In partnership with the Joint Staff J-4, ALU continues to expand joint logistics educational opportunities. The Joint Logistics Course provides intermediate-level officer, senior NCO, and Department of Defense civilian logisticians an understanding of organizations, authorities, and processes associated with the joint logistics enterprise and the ability to apply joint logistics doctrine in a joint, interagency, and/or multinational environment.

We are in midstream in developing the Joint Sustainment Planners Course (JSPC) and in the early stages of developing a Joint Data Course. The JSPC will focus on joint planning and operationalizing logistics information and plans to support the commander’s intent in a dynamic environment. The core audience would include combatant command logistics planners and planners from service headquarters that directly support joint logistics operations such as Army theater and expeditionary sustainment commands. The Joint Data Course will focus on creating common logistics visualizations and conducting analytics using service-specific logistics systems and information available in Advana.

Logistics (LOG) BOLC Redesign

Since 2018, CASCOM has trained newly commissioned lieutenants to be multifunctional logistics officers. The decision to train this way was predicated on how logisticians at all ranks are being managed. Many lieutenants do not serve in their basic branch in their first assignment, frequently serving in other logistics positions before they attend the career course. We recognized we must train logistics lieutenants to be capable of operating the in the way they are being employed.

In early 2021, ALU began redesigning the LOG BOLC course with branch proponents. The redesign shifted focus to LSCO, implementing the Training and Doctrine Command (TRADOC) U.S. Indo-Pacific Command scenario throughout the course. This scenario drives all lesson plans and practical exercises. The redesign effort didn’t stop in the classroom. New physical fitness standards, including a 12-mile ruck march and 4-mile run, were incorporated to help inculcate the winning warrior mentality. Dinings-in, physical readiness training challenges, and other extracurricular events are all executed from operation orders the students must write have all been implemented. The course builds toward a three-week field phase, which includes range operations, weapons employment, and land navigation. The phase culminates in a 96-hour opposition force driven exercise where lieutenants establish and defend field sites and conduct logistics convoy operations in support of a maneuver battalion. The course has been redesigned academically, physically, and tactically to modernize the logistics lieutenants’ capabilities and warrior mentality.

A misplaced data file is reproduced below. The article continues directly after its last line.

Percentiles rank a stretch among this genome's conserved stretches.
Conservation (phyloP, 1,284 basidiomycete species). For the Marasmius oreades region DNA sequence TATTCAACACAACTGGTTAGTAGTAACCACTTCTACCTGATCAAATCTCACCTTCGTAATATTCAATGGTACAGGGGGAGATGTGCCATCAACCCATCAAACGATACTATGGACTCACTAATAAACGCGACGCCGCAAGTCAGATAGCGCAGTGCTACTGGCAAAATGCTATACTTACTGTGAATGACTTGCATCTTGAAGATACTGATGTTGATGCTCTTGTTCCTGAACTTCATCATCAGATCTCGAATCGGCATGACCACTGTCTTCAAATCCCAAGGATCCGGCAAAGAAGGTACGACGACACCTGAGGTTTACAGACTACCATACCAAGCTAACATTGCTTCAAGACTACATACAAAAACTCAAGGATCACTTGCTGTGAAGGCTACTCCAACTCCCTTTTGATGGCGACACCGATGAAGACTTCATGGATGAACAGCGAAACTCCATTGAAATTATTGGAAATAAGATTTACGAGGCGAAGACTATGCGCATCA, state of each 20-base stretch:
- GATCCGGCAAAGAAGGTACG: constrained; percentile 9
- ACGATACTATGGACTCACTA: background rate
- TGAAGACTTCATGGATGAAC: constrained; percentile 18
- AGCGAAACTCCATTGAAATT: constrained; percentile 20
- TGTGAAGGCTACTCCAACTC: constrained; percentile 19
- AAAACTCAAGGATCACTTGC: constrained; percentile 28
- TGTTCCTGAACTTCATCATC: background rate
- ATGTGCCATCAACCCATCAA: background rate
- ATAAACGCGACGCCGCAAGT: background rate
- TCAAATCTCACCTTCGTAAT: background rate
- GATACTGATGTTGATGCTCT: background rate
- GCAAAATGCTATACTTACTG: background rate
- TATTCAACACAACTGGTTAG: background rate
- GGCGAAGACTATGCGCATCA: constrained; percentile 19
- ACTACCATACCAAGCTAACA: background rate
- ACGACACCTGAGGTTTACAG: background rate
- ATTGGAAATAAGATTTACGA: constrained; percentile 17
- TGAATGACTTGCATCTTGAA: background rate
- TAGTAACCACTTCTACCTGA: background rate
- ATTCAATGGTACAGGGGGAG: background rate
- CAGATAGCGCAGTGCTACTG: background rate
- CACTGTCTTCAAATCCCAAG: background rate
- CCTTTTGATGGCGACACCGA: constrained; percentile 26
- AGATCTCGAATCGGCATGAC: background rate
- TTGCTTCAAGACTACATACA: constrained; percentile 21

Captains Career Course Redesign

The Logistics (LOG) C3 is implementing a modernized POI to which it will transition in April 2023. Significant updates include the addition of a distance learning prerequisite, enabling the resident course to incorporate new data, supply chain, and threat lessons to better prepare officers to conduct logistics and sustainment operations supporting LSCO in a multidomain environment. The resident portion of LOG C3 remains a permanent change of station course scheduled for 20 weeks and three days.